/* MZM */

//Experiences of a full stack developer, hacker, entrepreneur and mentor || Max Matthews

Stop trying to “write code” and focus on “translating to code”

February 13, 2017

The Power of Pseudo Code

TL;DR: **No one can write code without planning first, whether they want to admit it or not. Here’s my story that made me realize the importance of planning out your code, and how much more efficient it makes you. Start off thinking **what you want to accomplish, not how to write it, especially as a beginner.

For the past several months, I’ve had the incredible opportunity to mentor at StartFast Code. As an instructor at Syracuse’s only coding bootcamp, I’ve noticed trends in how students learn. We use freeCodeCamp’s (FCC) curriculum, which not only covers great topics for beginner developers, it also teaches you how to learn.

The story of how to become a developer is different for everyone, mainly because it’s a very personal process. Some people learn better from books, others prefer video tutorials, and some just dive into documentation. But at the end of the day, you need to apply your knowledge to fully grasp it, and that’s when FCC challenges are perfect.

Regardless of how you learn, I consistently see students struggle with one concept. They think becoming a master developer means they can write code. But I’m here to tell you a dirty little secret:

No one, not even Mark Zuckerberg, can “write” code

Professional developers are just really good at translating code. Let me explain…

When handed a project to complete, it’s easy to get overwhelmed with the size of the project. Sure, you may know how to complete all the requirements, but where do you even start?

The first step in any project is breaking it down into tasks, and even subtasks, then ordering them. At the end of the process you know exactly where to start, and suddenly, the project’s huge size is no longer a concern.

But you have to take it just one step further before you can start writing code: break down what you’re trying to accomplish in sentences. No one’s brain can write code, it’s not humanly possible to think that way. What it can do, however, is realize what you’re trying to get the computer to accomplish, then translate that task into code.

Some students figure this technique out on their own, even if it’s subconsciously and they don’t realize they are doing it. Hell, I would bet most professional developers have never thought about what their brain is doing when they are “writing” (translating) code.

Let me give you an example. Last night I was helping a student on “Where do I belong,” a FCC challenge. He was getting lost in the javascript documentation trying to figure out how to complete the exercise. After working with the student for two months, I knew he had the knowledge to complete the task, but lacked the confidence to dive in.

Here’s the code we came up with together to solve the problem:

function getIndexToIns(arr, num) {
 sortedArray = arr.sort(function(a, b) {
   return a — b;
 for (var i = 0; i < sortedArray.length; i++) {
   if (num <= sortedArray[i]){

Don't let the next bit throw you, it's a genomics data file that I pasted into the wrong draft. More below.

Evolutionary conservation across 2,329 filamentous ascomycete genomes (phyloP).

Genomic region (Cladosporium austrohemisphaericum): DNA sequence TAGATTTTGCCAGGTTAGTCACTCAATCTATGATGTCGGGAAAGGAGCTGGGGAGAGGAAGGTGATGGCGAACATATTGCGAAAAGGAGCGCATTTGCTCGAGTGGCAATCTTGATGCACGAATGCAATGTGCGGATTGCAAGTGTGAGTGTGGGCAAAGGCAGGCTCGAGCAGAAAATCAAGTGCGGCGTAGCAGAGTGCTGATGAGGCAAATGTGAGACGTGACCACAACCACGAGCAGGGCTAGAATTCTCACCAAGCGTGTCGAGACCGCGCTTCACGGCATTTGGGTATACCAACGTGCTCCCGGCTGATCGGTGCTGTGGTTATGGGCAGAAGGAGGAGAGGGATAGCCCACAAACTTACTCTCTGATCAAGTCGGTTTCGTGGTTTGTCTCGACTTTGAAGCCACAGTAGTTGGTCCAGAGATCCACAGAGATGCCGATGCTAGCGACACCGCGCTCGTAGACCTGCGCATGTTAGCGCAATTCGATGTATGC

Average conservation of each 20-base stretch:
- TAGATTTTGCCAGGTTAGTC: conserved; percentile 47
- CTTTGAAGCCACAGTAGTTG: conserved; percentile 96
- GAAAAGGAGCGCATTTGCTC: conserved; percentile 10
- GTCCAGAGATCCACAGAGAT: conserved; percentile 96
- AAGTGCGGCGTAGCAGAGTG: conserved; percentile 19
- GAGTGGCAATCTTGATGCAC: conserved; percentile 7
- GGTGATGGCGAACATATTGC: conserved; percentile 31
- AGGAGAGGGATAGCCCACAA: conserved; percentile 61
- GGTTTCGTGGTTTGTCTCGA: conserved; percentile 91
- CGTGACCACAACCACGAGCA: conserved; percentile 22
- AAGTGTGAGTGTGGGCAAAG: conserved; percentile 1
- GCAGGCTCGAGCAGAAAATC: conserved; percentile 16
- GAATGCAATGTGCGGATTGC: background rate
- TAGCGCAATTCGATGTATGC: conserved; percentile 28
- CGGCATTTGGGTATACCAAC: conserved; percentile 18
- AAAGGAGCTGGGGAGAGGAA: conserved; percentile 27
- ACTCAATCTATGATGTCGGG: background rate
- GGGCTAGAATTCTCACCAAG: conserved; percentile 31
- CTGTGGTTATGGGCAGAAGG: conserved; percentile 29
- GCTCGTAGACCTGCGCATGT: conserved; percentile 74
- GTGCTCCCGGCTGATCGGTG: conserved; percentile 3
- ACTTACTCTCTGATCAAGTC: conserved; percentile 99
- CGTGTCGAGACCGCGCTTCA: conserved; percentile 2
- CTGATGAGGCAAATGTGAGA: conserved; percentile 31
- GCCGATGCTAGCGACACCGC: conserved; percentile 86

return i;
 return sortedArray.length; 

Ten lines of code solved the problem, but then you can’t write those ten lines unless you do this first:

  • First we need to sort the array. Hey, there’s a FCC tip on Array.prototype.sort!
  • JS doesn’t know how to sort arrays, so we need an algorithm that will tell it how.
  • Let’s console.log out the array to make sure it’s sorted.
  • We need to figure out where it goes in the sorted array. We’ll do that with a loop over the sorted array.
  • Now in the loop, let’s see if the number we’re on in the sorted array is less than or equal to the number passed in the parameter.
  • If it is, we have found the index we are going to insert the number in. Since we found it, return it and stop the loop.
  • But what happens if it never finds an index? We need a way to return the correct index if the number is larger than any other in the array.

After thinking through these steps, the student very competently translated these sentences into real code and completed the challenge in a couple of minutes.

OK, you made it this far in the article, so you must be wondering about my subtitle: “The Power of Pseudo Code.” You may have heard people talk about pseudo code, but what is it, and more importantly, how do I use it?

Pseudo code is a shorthand that developers use to write out code during the planning process, often on a whiteboard or another non-keyboard driven medium. It doesn’t have to be syntactically perfect, but it gets your thoughts out of your head without having to worry about the computer understanding it. Sound familiar? It’s exactly what my process says to do above. Instead of writing out full out sentences, you can cheat a bit and write out methods you already know how to use.

After going through this process with the student, and thoroughly discussing it, several other more advanced students chimed in and said how important these steps were to their own development processes. One shared that the “secret” to his debugging process was translating his code back to sentences, which helped him find problems much sooner.

Embracing the need for a planning phase before writing a line of code is the always the first step. No matter how big or small the challenge, task, project, or app, translating will speed up your programming time. I promise.

Please comment or feel free to reach out to me. If I can manage to peel myself away from mentoring aspiring developers and entrepreneurs, I’m working on freelance full stack development jobs. I’m always open to opportunities to do more mentoring, whether it’s in Syracuse, NY or remote!

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